Debt comes in all shapes and sizes, and for most people is more widespread than credit cards.  Yet I shared this story as a pivot point in my relationship with debt.    I began by getting my credit card spending under control and moved on to other debt.     

Over the next four weeks, I plan to continue to post about the value of losing this four-letter word completely.  For now, gather up all your debt statements and list out all your debts, monthly payment due, full outstanding balance and the interest rate charged.  If you have followed along the organizing binder project this year, go back to your net worth statement as a starting point to see your list of debts and use this list of outstanding bills to pull your statements.    Up next week “Why should I live without the four-letter word?”

The Dreaded Six Letter Word

For many, creating a budget is high on their “not to do” list!    It is a reminder that you should be responsible, that you should live within your means, that you should be paying down debt, that you should be in a better place.  But what if instead you looked at it as a positive?   A way to build wealth, get your finances under control, improve your current situation, plan for your future, and get real about where your money is going every month.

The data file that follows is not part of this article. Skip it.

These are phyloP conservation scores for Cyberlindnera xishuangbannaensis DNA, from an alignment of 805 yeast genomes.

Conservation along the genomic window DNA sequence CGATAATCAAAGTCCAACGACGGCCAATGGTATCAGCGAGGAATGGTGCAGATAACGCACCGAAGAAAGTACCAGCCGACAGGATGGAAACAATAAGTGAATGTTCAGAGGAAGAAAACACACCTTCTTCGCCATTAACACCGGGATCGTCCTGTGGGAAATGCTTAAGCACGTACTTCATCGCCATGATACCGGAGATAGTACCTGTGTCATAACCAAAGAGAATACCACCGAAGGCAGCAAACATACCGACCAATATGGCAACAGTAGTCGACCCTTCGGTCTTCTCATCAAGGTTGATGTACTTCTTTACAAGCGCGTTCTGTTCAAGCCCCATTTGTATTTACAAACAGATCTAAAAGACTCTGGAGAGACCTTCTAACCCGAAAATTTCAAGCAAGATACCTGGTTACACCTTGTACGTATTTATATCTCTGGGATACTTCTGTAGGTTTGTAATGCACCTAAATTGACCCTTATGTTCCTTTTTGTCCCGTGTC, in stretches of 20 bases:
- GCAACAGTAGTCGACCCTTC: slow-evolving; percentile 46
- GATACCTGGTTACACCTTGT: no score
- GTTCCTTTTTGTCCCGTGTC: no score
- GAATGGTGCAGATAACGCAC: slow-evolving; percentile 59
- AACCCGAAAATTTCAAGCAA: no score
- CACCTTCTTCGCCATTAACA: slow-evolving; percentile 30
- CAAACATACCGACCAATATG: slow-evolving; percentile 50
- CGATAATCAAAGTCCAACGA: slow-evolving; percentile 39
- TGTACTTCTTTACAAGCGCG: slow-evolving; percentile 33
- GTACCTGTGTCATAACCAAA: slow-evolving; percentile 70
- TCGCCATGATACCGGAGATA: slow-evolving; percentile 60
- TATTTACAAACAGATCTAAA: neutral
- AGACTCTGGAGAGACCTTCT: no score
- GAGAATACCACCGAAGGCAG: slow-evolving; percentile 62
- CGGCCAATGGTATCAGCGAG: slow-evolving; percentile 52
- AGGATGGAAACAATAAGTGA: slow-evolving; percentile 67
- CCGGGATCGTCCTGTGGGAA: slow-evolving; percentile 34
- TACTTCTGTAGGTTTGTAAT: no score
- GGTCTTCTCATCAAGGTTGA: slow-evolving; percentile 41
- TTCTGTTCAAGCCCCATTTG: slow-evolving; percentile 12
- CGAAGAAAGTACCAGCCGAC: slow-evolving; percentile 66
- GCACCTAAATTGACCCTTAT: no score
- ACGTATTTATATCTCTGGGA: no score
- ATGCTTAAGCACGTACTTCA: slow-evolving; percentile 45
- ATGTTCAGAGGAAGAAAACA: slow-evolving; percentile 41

Creating a budget is a skill that many of us do over and over again throughout our life.    I think of budget planning like dieting… it is hard to start the process, but once you start seeing the benefits you want to keep going.   Like dieting, if you are too strict or too hard on yourself, you are going to give up quickly.    It’s best to start simply and to know that an occasional splurge is okay. Remember your goal in dieting is to be eating healthy rather than lifelong dieting.   Likewise, look to “spend less than you earn” and bank the difference for long-term financial health.